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Netherlands Trans Law Violates Human Rights

Netherlands Trans Law Violates Human Rights

 

Human Rights Watch released a report this week criticizing the Netherlands for stipulations in the Dutch Civil Code which, the group says, violates the human rights of transgender people.

The 85-page report, “Controlling Bodies, Denying Identities: Human Rights Violations Against Trans People in the Netherlands,” highlights the impact of a 1985 law, article 28 of the civil code, that continues to impact the lives of transgender people today. The requirements were in fact wholly progressive at the time they were enacted, putting the Netherlands at the forefront of equality where its trans citizens were concerned.

Article 28 of the Dutch civil code requires that transgender people take hormone therapy and undergo surgery to alter their bodies to comport with the gender they wish to present as. Such a course of action is neither medically necessary nor always desired for those dealing with gender identity issues or a formal diagnosis of Gender Identity Disorder. The law also says trans citizens must be permanently and irreversibly sterilized before they can have their gender legally recognized on official documents.

While many countries did at the time adopt similar laws in dealing with trans people who wanted to change how they are identified on official records, many European countries like Portugal and the United Kingdom have since abandoned the surgical and hormonal treatment requirement. Forced sterilization continues to be a cause for concern in many countries however.

From Human Rights Watch:

“The Dutch law causes anguish  for trans people who have not had the required surgery,” said Boris Dittrich, advocacy director in the Lesbian, Gay, Bisexual, and Transgender (LGBT) Rights Program at Human Rights Watch. “Their documents do not match their deeply felt gender identity.  This leads to frequent public humiliation, vulnerability to discrimination, and great difficulty finding or holding a job.”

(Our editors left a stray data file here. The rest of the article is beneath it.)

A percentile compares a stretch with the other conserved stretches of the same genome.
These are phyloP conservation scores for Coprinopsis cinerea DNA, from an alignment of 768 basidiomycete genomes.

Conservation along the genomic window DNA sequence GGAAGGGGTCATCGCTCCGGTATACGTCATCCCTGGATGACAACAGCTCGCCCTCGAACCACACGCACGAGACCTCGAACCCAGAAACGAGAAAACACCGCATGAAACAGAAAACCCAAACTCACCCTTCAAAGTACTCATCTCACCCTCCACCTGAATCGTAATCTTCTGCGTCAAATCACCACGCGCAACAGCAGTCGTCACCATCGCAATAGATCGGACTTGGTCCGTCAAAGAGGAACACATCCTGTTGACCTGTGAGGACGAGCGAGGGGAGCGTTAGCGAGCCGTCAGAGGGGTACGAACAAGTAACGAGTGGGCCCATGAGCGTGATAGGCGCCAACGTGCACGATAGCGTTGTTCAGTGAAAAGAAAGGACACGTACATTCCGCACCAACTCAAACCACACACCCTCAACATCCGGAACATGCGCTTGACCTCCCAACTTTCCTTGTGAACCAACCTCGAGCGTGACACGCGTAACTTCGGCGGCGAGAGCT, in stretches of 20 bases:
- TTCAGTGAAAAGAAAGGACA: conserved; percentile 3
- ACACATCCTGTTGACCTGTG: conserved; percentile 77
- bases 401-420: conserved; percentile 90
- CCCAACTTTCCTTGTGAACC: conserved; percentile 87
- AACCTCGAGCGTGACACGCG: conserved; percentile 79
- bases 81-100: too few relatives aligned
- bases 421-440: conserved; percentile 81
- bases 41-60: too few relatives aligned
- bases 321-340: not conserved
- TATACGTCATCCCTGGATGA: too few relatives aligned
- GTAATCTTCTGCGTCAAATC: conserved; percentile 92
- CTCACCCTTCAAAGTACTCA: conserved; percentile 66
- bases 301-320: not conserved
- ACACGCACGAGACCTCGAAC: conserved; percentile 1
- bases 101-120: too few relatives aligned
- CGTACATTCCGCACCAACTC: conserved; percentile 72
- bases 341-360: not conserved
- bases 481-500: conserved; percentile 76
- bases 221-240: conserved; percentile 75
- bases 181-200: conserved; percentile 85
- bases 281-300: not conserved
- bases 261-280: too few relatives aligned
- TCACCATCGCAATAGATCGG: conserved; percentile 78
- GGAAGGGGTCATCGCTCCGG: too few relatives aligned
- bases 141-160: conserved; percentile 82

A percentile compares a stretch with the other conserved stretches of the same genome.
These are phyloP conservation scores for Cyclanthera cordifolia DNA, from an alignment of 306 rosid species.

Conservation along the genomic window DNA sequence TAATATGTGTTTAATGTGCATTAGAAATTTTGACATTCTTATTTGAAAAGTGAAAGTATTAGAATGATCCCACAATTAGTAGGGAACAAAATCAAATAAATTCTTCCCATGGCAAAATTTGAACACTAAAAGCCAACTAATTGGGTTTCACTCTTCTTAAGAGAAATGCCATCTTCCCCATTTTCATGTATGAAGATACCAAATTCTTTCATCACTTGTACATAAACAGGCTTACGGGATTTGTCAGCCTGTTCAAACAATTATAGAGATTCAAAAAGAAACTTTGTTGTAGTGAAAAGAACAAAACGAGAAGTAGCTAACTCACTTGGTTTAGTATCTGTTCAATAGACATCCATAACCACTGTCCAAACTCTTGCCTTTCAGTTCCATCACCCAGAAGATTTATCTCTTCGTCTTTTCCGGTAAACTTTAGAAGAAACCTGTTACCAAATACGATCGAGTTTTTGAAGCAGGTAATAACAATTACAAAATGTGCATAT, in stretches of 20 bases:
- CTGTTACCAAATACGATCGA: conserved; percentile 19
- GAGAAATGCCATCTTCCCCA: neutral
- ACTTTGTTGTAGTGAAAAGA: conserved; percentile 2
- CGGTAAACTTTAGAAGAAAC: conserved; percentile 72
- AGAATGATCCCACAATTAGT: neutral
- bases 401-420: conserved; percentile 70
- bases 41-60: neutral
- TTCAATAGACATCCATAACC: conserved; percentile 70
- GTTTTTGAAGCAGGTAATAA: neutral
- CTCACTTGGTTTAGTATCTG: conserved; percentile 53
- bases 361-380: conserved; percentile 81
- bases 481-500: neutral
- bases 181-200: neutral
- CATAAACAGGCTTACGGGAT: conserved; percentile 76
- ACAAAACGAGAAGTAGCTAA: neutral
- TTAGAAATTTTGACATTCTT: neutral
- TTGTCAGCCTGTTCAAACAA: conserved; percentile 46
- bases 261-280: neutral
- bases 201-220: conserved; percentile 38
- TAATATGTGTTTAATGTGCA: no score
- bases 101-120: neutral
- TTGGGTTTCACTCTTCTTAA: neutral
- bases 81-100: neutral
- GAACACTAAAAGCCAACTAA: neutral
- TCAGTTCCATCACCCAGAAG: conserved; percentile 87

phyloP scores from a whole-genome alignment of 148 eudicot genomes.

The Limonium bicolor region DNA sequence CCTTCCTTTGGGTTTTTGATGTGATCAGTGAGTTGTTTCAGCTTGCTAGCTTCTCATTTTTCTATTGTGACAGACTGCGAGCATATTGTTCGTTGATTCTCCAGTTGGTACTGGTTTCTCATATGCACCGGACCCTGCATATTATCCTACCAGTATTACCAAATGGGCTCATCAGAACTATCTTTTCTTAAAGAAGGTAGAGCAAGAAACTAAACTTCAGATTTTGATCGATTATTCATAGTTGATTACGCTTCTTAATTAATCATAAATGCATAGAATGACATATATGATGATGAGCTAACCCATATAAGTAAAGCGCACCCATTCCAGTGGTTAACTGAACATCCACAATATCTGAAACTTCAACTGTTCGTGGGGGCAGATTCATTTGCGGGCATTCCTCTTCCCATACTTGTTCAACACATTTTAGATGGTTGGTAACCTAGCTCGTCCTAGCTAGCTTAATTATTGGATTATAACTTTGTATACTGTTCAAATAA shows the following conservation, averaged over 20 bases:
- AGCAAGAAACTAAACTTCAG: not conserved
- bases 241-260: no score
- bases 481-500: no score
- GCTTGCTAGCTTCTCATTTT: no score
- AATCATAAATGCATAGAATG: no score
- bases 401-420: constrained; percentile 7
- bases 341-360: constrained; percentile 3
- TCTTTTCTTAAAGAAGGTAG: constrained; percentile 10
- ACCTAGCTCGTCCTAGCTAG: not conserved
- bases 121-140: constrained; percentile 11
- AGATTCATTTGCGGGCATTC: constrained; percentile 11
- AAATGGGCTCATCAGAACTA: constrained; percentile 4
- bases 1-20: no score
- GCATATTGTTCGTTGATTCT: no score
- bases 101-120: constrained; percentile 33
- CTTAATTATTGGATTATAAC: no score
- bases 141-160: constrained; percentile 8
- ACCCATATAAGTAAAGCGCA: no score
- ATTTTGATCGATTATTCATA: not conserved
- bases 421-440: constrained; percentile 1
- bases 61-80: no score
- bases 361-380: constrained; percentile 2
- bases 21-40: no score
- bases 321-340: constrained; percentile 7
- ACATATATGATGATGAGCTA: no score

Human Rights Watch interviewed 28 transgender people for the report, as well as medical professionals, legal experts, government officials, representatives of nongovernmental organizations, and academics.

One transgender person interviewed by Human Rights Watch said about the law: “People are left dangling in between two worlds for far longer than is necessary. It is needlessly traumatizing for people who are already very vulnerable.”

Another person summed up the objections to article 28 this way: “The state should stay out of our underwear.”

Trans citizen’s rights to personal freedom and what is known as “physical integrity” are protected by the Dutch constitution, and by several international human rights instruments including the European Convention on Human Rights.

Human Rights Watch is calling on the Netherlands to revise the law immediately, and also to safeguard the right of trans citizens to self-identify — a right that at the moment is subject to a judge’s interpretation of current law. The group also cites that the Netherlands has frequently said that it will change the law, most recently in March of this year, but no action has been forthcoming.

“Trans people are tired of waiting and hearing empty promises,” Dittrich is quoted as saying. ” They want legal action now. Before any new law goes into effect, a lot of time will have passed. Meanwhile trans people have to cope with daily humiliation, discrimination, and frustration.”

Related Reading:

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MI Republican Introduces Anti-Trans Prisoner Bill

Settlement Reached in Abused Trans Teen Case

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Image used under the Creative Commons Attribution License with thanks to PhotoComiX.

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51 comments

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6:00AM PDT on Sep 23, 2011

Annmari - like Pam W. said, the "down there" surgery is expensive. It's not necessarily a matter of wanting to keep the old equipment, but rather not being able to afford to have it changed.

There are also those who choose to keep their old equipment, as they feel they are neither fully male nor fully female, and this addresses that in a physical manner. This is one reason that Lilithe M. points out the fluidity of gender - gender really is a spectrum, not just a pink/blue binary.